Help! DirecTV is charging $235 for my move

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By Christopher Elliott

DirecTV wants to charge Heather Amaral $238 for moving her service, even though she didn’t want to move, and even though the moving fee wasn’t adequately disclosed. Does she have a case?


I have a problem with DirecTV that I’m hoping you can help me with. The building I live in has been sold and all leases have been terminated, including mine. Just a month before, I signed up for DirecTV. I have lived there for five years and intended to remain. So it came as a huge blow to suddenly get that dropped on me.

I have found a new place to live. One of my requirements was being allowed to keep my DirectTV and when I found a place that allowed it, I was happy. I called today to set up a service transfer, only to be informed that I must pay $238 for it.

A representative said because I was moving within the first year of my contract that was the best he could do, and that was discounted from $500. That seems excessive to me.

DirecTV’s advertising makes it seem like you needn’t do anything or pay anything. There is no mention of such a thing when you sign up. I asked if they could waive the fee or break it up over several bills. Nope. Either I pay the moving fee or a $340 cancellation fee.

I am stuck! This is making an already very costly move even more costly and even more stressful. Can you help me? — Heather Amaral, Los Angeles


I feel your pain. Not only do you have to move, but your TV options appear to be either bad or worse — pay a $238 fee that was poorly disclosed when you signed up for the service or a $340 cancellation fee.

I spent some quality time on the DirecTV site to find out how well the moving fees were disclosed. They’re not, it turns out. Its customer agreement, the contract between you and the company, is altogether vague about your moving costs.

The charge applies if you move within a year, and the reasons for the move don’t matter. If you move, you pay.

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The satellite move that cost a small fortune

I can understand the reason for having such a fee. Installing a system isn’t free to DirecTV, even if it’s for the same customer. DirecTV should be able to cover its expenses. But $500 for a move that you didn’t initiate seems a little high. DirecTV was correct to discount the fee for you, but I’m still troubled by the disclosure. When you had your system installed, a representative told you that moving would “not be a problem” — which left you with the impression that DirecTV would let you take the service with you for free if you had to relocate. That’s not true.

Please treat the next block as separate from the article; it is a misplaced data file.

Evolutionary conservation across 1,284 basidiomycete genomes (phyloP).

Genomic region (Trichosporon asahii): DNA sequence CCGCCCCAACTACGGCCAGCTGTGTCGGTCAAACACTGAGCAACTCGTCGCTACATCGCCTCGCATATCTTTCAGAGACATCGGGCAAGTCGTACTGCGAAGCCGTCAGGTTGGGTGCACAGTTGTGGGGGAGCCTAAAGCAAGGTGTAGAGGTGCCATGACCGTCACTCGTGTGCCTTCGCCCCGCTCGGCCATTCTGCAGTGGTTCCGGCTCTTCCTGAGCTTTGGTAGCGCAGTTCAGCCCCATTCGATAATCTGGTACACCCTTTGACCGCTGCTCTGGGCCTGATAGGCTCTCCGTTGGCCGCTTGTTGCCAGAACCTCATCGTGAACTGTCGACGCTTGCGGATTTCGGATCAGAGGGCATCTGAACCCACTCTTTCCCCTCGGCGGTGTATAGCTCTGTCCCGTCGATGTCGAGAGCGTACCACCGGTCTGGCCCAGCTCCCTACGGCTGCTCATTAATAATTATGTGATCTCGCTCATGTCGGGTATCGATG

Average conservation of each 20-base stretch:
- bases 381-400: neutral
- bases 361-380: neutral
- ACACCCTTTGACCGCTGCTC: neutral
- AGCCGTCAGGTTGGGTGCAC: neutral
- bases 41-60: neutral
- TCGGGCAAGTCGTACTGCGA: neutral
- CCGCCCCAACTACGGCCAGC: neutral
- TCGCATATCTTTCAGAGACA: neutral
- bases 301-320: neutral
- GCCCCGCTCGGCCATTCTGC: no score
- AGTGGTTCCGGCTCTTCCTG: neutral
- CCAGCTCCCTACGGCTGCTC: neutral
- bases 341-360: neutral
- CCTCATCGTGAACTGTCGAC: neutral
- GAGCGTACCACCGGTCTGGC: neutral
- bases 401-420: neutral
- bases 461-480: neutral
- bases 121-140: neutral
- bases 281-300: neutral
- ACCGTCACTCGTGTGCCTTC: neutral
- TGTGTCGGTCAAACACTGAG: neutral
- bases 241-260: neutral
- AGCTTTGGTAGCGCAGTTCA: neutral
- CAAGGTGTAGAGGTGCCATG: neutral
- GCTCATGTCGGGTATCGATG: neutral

You could have appealed this to someone higher up. Here’s a list of current executives. The email convention is [email protected]. (Here’s our guide to contacting the CEO directly.)

But before you do, I wanted to give the company a chance to review your case one more time. Had it clearly disclosed the fee, and had this been a voluntary move, I might have let this one go. But I think this one deserved another look. (Related: As airline revenue from extra fees increases, so does consumer ire.)

My advocacy team and I contacted DirecTV on your behalf. A representative called you and explained that DirecTV would incur a cost to move you, no matter what the reason. The company offered you a $100 credit, bringing the total cost of your move down to $138.

Should moving fees be included in the cost of your subscription TV service?

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Christopher Elliott

Christopher Elliott is the founder of Elliott Advocacy, a 501(c)(3) nonprofit organization that empowers consumers to solve their problems and helps those who can't. He's the author of numerous books on consumer advocacy and writes three nationally syndicated columns. He also publishes the Elliott Report, a news site for consumers, and Elliott Confidential, a critically acclaimed newsletter about customer service. If you have a consumer problem you can't solve, contact him directly through his advocacy website. You can also follow him on X, Facebook, and LinkedIn, or sign up for his daily newsletter.

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